Do you want Jesus to write His story with your life? What would that look like? How can your life reflect His story?
I was seven years old when I realized I was a sinner in need of Someone who could rescue me from the pits of candy-stealing hell.
That’s right I was a thief and I had been caught. I needed to be made new and quickly.
I wanted Jesus to fix me, to make His mark on me, to change me. I wanted Him to write His story on my heart.
I was as genuine about that as anyone can be at seven years of age.
I knew Jesus had magically given me a monumental gift. The preacher called it Grace. I saw it as Fire Insurance.
I knew I was saved from all my sin, past (which had included snatching caramels from the top of the kitchen cabinet), present (which included stealing four pieces of penny candy from the grocery store) and future (which would include sneaking and eating as much candy as I could possibly cram into me for the rest of my life.)
As I look back, I am not even sure why Jesus would want to bother with a sugar-coated urchin like me. I was destined to worship processed sugar and bread. Why did He waste His precious gift of Grace on me when He knew what I would do?
How could He change the story of one who allowed her selfish desires to consume her to one who allowed Jesus to shine through her
I grew up as a child who tried to live right, do the right thing and perform perfectly. I didn’t drink, smoke or go with boys who did. But no one said anything about eating sugary, bready foods.
So, those foods became my everything. Every food I ate was breaded, fried, battered, baked in a pie, slathered with gravy and sauce, embedded in processed sugar and breads of some kind.
It was a sanctified sin, an acceptable indulgence. To live, I had to have food, didn’t I? However, instead of eating to live, I lived to eat, the sweetier, the breadier the better.
When my weight began to push limits I didn’t like, I would diet. I’d severely restrict my caloric intake and lose up to 100 pounds. Then, I’d reward myself with sugar and bread. I would wind up in the same place from whence I had just come.
It’s OK. I’ve got grace for that. I knew just enough theology to kill myself, slowly but surely.
When I would cry out in desperation to the One who rescued me from candy-stealing hell, I felt He shared this wisdom with me, “Stop. Just stop eating sugar. Just stop now.”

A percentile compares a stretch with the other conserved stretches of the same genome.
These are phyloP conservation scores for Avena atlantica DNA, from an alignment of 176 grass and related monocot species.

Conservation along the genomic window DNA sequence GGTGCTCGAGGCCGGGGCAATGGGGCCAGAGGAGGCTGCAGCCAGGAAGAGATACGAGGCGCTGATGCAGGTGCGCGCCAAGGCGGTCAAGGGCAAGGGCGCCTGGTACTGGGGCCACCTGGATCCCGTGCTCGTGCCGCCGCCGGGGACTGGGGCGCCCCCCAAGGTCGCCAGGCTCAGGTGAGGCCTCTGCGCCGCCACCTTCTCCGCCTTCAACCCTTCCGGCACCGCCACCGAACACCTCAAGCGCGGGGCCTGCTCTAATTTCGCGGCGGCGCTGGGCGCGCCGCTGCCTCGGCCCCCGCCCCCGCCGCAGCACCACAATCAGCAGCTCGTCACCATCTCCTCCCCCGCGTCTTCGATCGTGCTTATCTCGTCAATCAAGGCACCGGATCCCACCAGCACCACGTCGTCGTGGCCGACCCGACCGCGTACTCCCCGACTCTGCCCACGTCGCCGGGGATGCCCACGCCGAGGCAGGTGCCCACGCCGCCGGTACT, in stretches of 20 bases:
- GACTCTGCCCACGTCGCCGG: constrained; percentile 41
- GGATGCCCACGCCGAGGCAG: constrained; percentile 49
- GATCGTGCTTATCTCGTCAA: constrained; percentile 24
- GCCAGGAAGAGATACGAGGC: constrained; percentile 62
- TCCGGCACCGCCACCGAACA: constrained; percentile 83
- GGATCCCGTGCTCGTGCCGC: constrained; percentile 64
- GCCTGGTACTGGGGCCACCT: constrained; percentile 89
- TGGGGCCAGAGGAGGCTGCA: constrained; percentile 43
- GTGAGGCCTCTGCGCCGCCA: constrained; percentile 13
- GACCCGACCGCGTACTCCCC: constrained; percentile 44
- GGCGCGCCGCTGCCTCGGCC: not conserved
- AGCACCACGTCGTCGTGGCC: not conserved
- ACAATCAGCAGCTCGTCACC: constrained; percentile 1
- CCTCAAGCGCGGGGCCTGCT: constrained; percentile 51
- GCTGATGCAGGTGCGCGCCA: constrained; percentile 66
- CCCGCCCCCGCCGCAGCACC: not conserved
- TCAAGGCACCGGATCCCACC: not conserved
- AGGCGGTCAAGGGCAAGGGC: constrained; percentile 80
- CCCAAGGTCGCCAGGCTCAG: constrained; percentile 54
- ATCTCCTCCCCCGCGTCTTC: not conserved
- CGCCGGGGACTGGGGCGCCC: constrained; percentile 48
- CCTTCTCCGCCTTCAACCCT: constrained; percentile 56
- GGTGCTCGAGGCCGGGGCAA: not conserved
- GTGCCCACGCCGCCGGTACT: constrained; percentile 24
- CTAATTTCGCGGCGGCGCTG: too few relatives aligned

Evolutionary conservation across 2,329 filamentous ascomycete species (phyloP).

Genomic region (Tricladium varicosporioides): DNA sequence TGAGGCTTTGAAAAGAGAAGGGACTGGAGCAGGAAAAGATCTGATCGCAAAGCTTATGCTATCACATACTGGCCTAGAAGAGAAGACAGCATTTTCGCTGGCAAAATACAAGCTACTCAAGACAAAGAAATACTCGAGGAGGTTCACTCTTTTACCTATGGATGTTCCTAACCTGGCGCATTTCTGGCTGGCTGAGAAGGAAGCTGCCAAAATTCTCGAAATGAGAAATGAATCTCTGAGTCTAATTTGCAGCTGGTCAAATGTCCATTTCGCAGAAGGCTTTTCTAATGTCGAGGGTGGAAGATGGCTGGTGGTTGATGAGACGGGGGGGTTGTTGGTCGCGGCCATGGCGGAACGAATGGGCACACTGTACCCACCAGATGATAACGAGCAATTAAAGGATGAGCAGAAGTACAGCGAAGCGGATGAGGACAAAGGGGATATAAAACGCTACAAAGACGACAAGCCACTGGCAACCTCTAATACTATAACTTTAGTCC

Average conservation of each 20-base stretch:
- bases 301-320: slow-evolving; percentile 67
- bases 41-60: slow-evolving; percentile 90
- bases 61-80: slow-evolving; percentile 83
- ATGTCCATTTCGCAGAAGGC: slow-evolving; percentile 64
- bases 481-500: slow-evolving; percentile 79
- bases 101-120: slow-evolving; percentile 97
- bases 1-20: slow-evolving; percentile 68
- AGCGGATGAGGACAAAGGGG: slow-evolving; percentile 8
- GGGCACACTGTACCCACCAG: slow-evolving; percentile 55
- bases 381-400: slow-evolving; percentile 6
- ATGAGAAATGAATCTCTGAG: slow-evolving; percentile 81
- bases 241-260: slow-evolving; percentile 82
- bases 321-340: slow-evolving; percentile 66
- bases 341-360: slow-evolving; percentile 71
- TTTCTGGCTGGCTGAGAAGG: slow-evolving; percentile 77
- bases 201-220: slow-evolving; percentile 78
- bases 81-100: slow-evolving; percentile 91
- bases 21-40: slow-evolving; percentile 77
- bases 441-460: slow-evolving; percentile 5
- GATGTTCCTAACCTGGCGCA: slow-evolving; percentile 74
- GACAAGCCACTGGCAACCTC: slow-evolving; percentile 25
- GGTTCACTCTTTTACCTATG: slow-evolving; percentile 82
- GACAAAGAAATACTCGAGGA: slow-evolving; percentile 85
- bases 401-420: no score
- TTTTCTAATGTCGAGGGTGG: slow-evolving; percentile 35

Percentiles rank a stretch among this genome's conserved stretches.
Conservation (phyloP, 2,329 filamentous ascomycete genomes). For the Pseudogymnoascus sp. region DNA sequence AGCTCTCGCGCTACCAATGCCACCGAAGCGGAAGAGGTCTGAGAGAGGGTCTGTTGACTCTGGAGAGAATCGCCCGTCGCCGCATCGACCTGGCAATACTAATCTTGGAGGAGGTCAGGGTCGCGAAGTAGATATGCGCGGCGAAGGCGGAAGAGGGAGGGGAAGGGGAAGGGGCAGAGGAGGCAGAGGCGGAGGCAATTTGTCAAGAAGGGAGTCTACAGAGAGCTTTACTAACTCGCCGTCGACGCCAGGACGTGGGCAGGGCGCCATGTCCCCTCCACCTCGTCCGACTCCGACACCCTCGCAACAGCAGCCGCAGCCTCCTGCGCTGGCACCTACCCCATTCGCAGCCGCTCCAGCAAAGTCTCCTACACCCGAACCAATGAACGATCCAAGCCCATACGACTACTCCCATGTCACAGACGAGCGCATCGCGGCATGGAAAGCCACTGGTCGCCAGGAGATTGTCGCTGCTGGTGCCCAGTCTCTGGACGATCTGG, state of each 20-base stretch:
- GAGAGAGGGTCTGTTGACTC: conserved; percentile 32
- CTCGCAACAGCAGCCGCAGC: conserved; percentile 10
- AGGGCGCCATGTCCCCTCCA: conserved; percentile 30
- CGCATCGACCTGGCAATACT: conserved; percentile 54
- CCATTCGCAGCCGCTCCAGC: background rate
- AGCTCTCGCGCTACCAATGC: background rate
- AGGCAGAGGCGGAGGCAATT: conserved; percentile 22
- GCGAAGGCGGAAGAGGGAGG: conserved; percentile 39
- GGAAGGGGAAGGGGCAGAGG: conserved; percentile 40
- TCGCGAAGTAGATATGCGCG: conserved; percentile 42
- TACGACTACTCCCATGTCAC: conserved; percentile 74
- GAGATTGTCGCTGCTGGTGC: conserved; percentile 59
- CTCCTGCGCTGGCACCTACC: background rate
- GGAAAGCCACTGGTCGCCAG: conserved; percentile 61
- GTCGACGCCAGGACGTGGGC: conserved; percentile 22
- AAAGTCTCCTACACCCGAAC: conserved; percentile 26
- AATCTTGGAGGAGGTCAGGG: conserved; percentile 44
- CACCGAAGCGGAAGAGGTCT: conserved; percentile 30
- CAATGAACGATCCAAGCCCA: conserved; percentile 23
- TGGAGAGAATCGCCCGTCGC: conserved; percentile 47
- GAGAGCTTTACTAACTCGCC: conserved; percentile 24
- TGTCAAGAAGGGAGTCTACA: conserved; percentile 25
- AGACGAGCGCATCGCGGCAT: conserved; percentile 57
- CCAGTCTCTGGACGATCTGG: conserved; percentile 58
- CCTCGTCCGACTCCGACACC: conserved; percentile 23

“That’s way too hard,” said I. “I could never in a million years do that. You know me. You know I can’t stop eating sugar and bread and all the comfort foods I’ve grown up with. Don’t ask me to do that. I cannot. I will not, not even for You.”
And so, I continued in my disobedience knowing full well what I was doing, but feeling I had no other alternative. God made me this way. It’s my cross to bear. To deny it is impossible. I will drag these 280 extra pounds with me wherever I go to show the world that I am the wretch the preacher talks about.
I carried, pulled, pushed, swayed under the impossible burden I was never meant to bear. I kept worshipping and ingesting sugar and bread until it nearly took my life. I did not stop until I came to the end of my resources.
Then and only then I knew beyond a shadow of a doubt, I need a power greater than myself, a strength beyond me to help me do what I’ve already been told by Him to do.
In a final release, I admitted my weakness. I laid it down. I gave up trying. Self-effort’s death was a victory in itself. I surrendered to His almighty strength, the same power that raised Christ from the dead because after all my strength is gone, only then in Him can I be strong.
I needed Christ to shine on me with an illuminating beam that sees beyond my mounds of flesh straight into the beauty that resides deep within my being. He did that and so much more. He set me free.
Dancing around me with a strength and beauty that only comes through the unforced rhythms of grace, He lifted me up on wings of Grace such as I had never felt before.
Buoying me through each step of obedience to victory.
Every morning is a new day to see the words He has written on my heart, words of transforming power to be remade in His image. I’m finally His empty page. My heart is finally open for His story to be inscribed forever. It matters not what His plan is. It matters only that He is.
When I see Him then my life reflects only His story.
Teresa Shields Parker is a wife, mother, business owner, life group leader, speaker and author of Sweet Grace: How I Lost 250 Pounds and Stopped Trying to Earn God’s Favor and Sweet Grace Study Guide: Practical Steps to Lose Weight and Overcome Sugar Addiction. Get a free chapter of her memoir on her blog at Teresa Shields Parker.com. Connect with her there or on her Facebook page.